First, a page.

Japan, France Agree on Expanding Defense Cooperation
RIA Novosti, PUBLISHED 30.07.2014
France and Japan will expand defense cooperation and conduct joint military exercises as part of a treaty signed in Tokyo by Japan's Defense Minister Itsunori Onodera and his French counterpart Jean-Yves Le Drian.
Japan is particularly interested in cooperating with France in naval security, which Tokyo sees as key to containing China’s activities, Kyodo news reported Tuesday.
Moreover, at the meeting with his French homologues, the Japanese minister is expected to voice his position over the sale of Mistral warships to Russia. Onodera has already called the deal “inexpedient in light of the current international situation.”
Last week, the United States once again spoke against France sticking to the terms of the Mistral contract it signed with Russia. US State Department deputy spokeswoman Marie Harf told reporters it would be “completely inappropriate” in light of recent events in Ukraine. British Prime Minister David Cameron also criticized Paris for its plans to sell Mistral ships to Russia and called the deal “unthinkable."
French Foreign Minister Laurent Fabius, however, said that Paris did not call into question its compliance with obligations under the Mistral helicopter carriers deal signed with Russia.
Russia and France signed a $1.6 billion deal for two Mistral-class helicopter carriers in June 2011.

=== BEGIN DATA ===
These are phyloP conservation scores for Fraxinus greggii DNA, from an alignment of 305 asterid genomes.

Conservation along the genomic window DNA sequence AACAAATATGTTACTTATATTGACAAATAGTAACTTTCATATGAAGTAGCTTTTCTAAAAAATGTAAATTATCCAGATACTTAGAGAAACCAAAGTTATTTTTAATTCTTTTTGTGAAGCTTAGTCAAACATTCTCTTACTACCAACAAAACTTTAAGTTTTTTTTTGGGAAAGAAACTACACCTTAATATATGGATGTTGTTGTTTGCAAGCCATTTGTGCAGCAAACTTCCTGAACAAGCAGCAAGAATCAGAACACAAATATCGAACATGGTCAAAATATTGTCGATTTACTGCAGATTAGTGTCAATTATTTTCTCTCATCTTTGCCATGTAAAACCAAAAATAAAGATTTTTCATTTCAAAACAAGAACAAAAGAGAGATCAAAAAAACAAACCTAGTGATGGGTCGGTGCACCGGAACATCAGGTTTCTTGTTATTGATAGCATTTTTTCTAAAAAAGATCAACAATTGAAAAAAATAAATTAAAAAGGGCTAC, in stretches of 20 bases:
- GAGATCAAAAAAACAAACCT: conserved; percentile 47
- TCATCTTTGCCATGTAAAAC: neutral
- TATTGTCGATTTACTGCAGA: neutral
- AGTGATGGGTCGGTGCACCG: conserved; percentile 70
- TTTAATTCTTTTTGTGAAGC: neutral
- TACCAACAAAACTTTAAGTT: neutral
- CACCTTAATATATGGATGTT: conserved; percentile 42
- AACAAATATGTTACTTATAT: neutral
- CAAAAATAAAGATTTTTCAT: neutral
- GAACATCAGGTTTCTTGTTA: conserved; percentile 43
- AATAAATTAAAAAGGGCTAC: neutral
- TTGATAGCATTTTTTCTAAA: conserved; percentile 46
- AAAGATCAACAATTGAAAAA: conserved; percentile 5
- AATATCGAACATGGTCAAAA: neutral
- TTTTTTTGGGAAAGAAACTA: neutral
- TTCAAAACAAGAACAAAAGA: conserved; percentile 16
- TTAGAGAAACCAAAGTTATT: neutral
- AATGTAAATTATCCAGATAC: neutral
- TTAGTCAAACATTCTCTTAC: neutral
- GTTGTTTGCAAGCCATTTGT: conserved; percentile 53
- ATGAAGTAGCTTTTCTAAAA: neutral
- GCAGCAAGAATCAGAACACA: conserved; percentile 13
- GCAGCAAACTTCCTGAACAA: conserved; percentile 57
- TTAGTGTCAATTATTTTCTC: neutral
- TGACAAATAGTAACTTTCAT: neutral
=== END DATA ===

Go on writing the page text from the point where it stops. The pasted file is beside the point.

Under the contract, the first ship, the Vladivostok, is to be delivered to Russia by the end of the year, while the second, the Sevastopol, is due in 2015.
The vessels, which are expected to be deployed in Russia’s Pacific Fleet, are capable of carrying 16 helicopters, four landing craft, 70 armored vehicles and 450 soldiers each.
Russia is also planning to complete the construction of a Mistral-class carrier base in Russia’s Far East port of Vladivostok by next year’s fall. The base would be a complex with garrisons, service support and fueling facilities.
Beloyarsk’s fifth power unit will be the first in line to get a next-generation reactor installed on-site to enable a closed nuclear fuel cycle.
A source close to the negotiations told journalists Thursday.
Hungary’s president has signed a bill into law to expand a nuclear power plant in the country with Russian assistance.
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The dual-use nature of nuclear technology consisting in the potential for its application equally in peaceful and military sphere is the basic contradiction for the existing nuclear nonproliferation regime and comprehensive development of the nuclear power and nuclear fuel cycle.
Joint Plan of Action